"Hopkins has demonstrated a profound intimacy with his subject. This is an outstanding work, rich in depth and detail, and it deserves to be recognized as a major contribution to the field."American Historical Review "Chapters of remarkable richness describe and analyse how going to Spain gave many working class autodidacts a sense of their own worth and, despite the defeat of the Spanish Republic, a belief that they were endowed with potential to change things." - War and History "Hopkins's triumph is successfully to document both [the idealism of the British volunteers and the Communist exploitation of it]...to tremendous effect. The idealism, the disillusion, the courage, the ruthlessness, the self-sacrifice, and the self-seekin "In this impressive book James K. Hopkins offers both an innovative new study of the British volunteers in the Spanish Civil War and a penetrating analysis of British radical politics in the 1930s...As a study of the British volunteers, their motivatiFrom the Publisher:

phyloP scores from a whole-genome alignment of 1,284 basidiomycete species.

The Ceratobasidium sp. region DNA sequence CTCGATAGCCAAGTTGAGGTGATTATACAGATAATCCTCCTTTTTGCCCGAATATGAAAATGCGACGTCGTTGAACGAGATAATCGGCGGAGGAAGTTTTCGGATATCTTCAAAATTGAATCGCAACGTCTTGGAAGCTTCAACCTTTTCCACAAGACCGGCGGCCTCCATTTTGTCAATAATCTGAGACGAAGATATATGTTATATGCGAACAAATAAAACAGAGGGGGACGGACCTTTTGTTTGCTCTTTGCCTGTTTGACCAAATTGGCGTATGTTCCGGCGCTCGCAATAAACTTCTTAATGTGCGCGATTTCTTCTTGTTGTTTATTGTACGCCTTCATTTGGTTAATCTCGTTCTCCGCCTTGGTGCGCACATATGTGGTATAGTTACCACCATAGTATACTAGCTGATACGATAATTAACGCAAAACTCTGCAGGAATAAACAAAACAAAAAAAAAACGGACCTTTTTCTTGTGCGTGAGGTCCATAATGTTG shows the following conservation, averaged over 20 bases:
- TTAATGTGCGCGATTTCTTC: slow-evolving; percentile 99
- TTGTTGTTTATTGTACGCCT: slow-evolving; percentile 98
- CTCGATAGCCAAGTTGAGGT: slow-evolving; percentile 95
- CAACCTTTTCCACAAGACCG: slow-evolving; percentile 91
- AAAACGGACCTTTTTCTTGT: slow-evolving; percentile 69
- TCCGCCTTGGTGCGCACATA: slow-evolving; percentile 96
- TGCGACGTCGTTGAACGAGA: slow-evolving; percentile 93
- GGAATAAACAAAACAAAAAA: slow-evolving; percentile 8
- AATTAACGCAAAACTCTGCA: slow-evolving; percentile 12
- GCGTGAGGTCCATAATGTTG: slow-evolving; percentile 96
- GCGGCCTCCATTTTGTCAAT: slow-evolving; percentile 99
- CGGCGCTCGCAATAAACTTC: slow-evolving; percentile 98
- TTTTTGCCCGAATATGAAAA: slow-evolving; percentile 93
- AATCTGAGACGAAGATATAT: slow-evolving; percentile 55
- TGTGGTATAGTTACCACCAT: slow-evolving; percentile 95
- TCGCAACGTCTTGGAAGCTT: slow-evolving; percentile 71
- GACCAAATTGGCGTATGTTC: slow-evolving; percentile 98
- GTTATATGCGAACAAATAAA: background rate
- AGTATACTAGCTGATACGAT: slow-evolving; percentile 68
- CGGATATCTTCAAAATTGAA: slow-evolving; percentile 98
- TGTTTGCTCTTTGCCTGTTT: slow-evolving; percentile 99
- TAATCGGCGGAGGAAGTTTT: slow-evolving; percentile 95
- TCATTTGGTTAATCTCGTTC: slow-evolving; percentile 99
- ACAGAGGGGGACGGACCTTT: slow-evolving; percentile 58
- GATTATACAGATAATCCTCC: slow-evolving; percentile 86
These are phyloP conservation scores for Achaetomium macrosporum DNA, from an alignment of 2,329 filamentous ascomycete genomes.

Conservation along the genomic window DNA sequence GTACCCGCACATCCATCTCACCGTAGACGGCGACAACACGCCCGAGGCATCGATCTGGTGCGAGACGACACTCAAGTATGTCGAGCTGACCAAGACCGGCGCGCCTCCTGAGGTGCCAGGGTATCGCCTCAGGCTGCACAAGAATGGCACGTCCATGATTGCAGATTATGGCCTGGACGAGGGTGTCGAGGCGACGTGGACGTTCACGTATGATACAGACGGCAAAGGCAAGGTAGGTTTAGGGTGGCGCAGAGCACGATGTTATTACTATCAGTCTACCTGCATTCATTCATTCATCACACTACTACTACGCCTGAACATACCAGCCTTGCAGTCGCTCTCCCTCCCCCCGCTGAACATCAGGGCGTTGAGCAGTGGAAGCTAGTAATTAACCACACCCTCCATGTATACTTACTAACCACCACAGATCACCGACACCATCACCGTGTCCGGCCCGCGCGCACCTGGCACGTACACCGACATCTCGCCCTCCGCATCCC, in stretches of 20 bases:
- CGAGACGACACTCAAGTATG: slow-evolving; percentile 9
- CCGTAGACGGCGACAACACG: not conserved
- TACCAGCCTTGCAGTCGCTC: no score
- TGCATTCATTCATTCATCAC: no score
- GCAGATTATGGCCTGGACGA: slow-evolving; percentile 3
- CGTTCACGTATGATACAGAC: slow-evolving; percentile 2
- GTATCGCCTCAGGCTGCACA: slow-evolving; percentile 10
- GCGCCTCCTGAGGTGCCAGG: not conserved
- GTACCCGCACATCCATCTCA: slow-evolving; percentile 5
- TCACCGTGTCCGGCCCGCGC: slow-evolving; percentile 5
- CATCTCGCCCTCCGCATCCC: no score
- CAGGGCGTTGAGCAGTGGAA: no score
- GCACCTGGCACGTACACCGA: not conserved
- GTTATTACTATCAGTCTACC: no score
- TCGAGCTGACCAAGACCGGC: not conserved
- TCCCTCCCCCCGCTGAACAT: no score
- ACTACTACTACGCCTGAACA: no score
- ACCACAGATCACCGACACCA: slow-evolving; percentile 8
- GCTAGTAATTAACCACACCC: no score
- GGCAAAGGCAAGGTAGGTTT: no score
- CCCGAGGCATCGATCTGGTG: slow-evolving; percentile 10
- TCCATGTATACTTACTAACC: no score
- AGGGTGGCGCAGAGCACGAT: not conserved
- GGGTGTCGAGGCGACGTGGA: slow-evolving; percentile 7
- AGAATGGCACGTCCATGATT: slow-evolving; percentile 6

This book provides a compelling and vivid account of British involvement in the Spanish Civil War, examining the experience of the British volunteers in the International Brigades, and placing them in a broad intellectual, political, social, and cultural framework. Incorporating some familiar and many new voices of a turbulent decade, it analyzes the manner in which British men and women conceptualized their engagement with the political issues of their time - whether they were Oxbridge aesthetes or militants from the factories, the mines, and the ranks of the unemployed. The event that galvanized the volunteers and the many thousands who supported them in Great Britain was the rising of General Franco and his allies against the democratically elected Second Spanish Republic on July 17, 1936. As a counterpart to German and Italian intervention on behalf of the insurgents, the Soviet Union instructed the Comintern to recruit and organize an international volunteer army to come to the aid of the Republic. The International Brigades quickly achieved mythical status as the century's most conspicuous example of dedicated idealism, serving the cause of democracy in peril. The early "spontaneous" fighters and, later, the British Battalion in the XVth International Brigade, which included some 2,000 volunteers, fought in every major campaign of the war; about 85 percent of the Battalion's members were killed or wounded. The author is the first scholar to make systematic use of the recently opened archive of the International Brigades in Moscow, enabling him to take the measure of the nobility and tragedy of the British sacrifice in Spain. His study confirms popular mythology about the International Brigades in certain respects and sharply disputes it in others. Above all, Into the Heart of the Fire establishes the fact that the British volunteers were not social or neurotic misfits. Rather, they reflected in a distinctive way the political concerns of many of their generation.
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